Take a break

You may feel rushed to find a new job but a good practice would be to take a break. Not everyone can afford being unemployed, but if you have savings or someone to rely on, try to take time to digest everything and… to mourn. Being laid off during the pandemic can be a big hit on your mental health. Try to find some time for self-care that is not related at all to your job search. Meditation, physical activity, good sleep — take advantage of all the good things you’ve been missing before. It’s important to dive into a job hunt with a clear head and confidence, not full of remorse and self-pity. Don’t be afraid to take some time off: with so many people being laid off your future employer won’t be surprised with an employment gap in your resume.

Self-reflect and grow

Now is a good opportunity to stop, look back at your career and realize where would you like to move next. Summarizing your biggest achievements is important for your resume. But what is more important is to sum up what have you enjoyed the most in your work. Maybe it’s time to switch the industry and try something new. Maybe, you should try working as a freelancer or a contractor. Crisis may also be good time to start a business: less competition, more demand for fresh innovative ideas.

While your employer may not mind you taking a break during the lockdown, they may ask what were you doing during this time.

Talk to a career advisor or a coach, take a career orientation test, watch some webinars or online-courses to catch up with the industry and learn something new. For example, Coursera offers unemployed workers 3800 free online courses. Udacity will fund 5,000 challenge scholarships and 1,000 nanodegree scholarships for laid-off individuals. Kaplan Professionals provides discounts for their trainings. Other platforms like Google Digital Garage and Hubspot Academy always offer a number of free courses for digital marketers and it may be a good time to take advantage of them. I myself took a great course Fundamentals of Media Relations at MuckRack Academy and a couple of other ones.

Source: VentureBeat, April 2020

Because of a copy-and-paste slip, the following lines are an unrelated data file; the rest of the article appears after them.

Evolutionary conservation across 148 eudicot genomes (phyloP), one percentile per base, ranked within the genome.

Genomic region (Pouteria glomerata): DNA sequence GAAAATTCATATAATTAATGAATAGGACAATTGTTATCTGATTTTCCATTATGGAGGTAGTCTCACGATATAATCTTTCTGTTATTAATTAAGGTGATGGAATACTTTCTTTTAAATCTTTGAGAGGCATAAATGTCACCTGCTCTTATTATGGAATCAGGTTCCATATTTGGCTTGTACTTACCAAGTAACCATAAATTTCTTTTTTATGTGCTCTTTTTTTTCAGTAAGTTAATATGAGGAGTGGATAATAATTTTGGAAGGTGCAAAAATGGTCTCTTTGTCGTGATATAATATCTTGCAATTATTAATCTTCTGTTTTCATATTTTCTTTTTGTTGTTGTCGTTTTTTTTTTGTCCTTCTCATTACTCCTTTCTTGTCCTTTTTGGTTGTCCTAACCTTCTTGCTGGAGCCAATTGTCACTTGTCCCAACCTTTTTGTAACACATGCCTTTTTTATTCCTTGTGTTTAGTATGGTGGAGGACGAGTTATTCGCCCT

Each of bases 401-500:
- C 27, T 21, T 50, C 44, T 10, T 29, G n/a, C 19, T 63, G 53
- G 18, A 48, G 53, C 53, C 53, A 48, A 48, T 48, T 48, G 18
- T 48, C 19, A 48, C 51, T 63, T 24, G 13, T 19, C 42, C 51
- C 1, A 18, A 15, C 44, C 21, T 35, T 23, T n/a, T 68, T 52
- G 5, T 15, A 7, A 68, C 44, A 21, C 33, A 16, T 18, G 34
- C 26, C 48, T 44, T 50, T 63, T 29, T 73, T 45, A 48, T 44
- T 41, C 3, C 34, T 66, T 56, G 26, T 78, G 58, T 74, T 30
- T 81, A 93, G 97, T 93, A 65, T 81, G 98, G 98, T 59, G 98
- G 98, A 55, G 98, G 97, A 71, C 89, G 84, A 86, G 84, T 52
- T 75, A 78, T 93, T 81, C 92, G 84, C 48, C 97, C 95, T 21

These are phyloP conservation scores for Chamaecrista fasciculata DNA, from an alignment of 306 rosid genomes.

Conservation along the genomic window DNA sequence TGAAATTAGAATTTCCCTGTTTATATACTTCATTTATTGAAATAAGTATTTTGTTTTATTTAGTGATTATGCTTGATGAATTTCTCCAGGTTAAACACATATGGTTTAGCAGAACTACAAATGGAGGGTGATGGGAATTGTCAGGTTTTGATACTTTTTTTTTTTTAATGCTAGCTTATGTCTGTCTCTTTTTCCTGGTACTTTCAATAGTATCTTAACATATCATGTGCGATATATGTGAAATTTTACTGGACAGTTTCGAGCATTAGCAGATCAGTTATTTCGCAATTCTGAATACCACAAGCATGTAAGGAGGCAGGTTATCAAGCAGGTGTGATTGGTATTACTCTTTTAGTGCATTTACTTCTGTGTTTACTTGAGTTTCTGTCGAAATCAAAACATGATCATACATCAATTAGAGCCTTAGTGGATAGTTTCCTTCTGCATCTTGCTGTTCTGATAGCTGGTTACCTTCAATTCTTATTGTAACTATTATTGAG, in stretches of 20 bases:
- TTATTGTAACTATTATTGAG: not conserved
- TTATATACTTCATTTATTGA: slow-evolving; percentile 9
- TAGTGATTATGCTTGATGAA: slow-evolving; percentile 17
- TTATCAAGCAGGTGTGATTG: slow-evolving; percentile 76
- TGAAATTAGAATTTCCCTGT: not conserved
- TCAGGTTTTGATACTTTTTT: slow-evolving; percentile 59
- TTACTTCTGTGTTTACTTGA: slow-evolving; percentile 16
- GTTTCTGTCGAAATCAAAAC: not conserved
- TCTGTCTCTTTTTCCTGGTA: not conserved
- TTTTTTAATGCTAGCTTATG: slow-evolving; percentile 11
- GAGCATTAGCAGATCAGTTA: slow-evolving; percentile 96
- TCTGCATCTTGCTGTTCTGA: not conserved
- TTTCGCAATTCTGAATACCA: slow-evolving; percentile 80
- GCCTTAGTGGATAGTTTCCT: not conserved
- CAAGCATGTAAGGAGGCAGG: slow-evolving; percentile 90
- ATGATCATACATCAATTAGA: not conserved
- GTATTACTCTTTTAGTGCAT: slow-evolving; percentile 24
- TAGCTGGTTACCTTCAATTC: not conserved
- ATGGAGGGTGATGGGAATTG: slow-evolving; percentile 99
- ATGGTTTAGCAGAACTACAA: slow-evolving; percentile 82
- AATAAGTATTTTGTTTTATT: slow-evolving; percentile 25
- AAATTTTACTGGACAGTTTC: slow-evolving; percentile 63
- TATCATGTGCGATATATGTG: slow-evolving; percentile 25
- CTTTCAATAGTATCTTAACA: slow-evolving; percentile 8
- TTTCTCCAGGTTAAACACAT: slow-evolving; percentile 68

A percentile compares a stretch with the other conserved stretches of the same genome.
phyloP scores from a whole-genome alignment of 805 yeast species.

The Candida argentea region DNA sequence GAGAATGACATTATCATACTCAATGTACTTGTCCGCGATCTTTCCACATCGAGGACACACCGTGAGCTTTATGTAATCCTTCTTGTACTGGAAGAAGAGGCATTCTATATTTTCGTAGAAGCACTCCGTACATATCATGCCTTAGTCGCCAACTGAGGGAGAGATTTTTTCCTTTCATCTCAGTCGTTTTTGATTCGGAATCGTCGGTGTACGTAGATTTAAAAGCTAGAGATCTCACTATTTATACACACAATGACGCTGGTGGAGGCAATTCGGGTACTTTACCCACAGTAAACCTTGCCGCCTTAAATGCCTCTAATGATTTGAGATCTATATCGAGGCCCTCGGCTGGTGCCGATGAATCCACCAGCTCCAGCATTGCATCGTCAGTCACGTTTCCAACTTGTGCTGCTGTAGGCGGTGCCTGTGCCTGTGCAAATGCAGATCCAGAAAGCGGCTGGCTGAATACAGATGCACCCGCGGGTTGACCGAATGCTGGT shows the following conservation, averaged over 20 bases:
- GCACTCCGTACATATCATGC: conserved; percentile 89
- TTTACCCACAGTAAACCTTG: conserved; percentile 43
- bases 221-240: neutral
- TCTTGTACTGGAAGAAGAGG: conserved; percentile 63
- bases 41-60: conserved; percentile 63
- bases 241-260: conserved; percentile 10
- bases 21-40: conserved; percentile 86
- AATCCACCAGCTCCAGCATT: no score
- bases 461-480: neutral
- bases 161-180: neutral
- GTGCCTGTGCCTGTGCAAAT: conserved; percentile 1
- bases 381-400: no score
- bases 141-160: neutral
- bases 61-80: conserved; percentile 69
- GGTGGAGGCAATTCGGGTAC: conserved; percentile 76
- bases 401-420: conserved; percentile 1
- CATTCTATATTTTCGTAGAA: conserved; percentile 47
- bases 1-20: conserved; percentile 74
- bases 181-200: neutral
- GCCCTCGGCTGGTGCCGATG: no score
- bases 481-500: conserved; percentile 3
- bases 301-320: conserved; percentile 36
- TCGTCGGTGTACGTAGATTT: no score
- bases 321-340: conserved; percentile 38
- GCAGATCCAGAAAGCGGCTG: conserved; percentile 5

Come out of this situation a better professional than you were before. Revise your resume or freshen up your portfolio. Analyzing your achievements is a good boost to your confidence. Your future employer will appreciate an employee who took the time to think everything through instead of desperately throwing themself into the labor market. They will also prefer someone who used their free time as an opportunity to learn something new.

Experiencing unemployment is hard and feels unfair. The job market may seem quiet and the crisis shook up the economy. But many awesome companies, who are adaptive and innovative, are still hiring. E-commerce, fintech, healthcare, gaming, delivery services are just a few industries facing a surge in demand and hence are looking for new employees. More and more companies keep hiring for remote work even for senior positions. Customer service, healthcare, tech, education and therapy are in the TOP 5 for the remote jobs.

Source: Business Insider, March 2020

For many of us, it may be an opportunity to find even a better job or to finally follow our true passion. Remember, everyone is experiencing the crisis but only brave and self-aware ones will get out of it better and stronger.



PR Specialist by day, writer by night. Ukrainian native 🇺🇦 Live in New York 🗽

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Katya Pavlevych

PR Specialist by day, writer by night. Ukrainian native 🇺🇦 Live in New York 🗽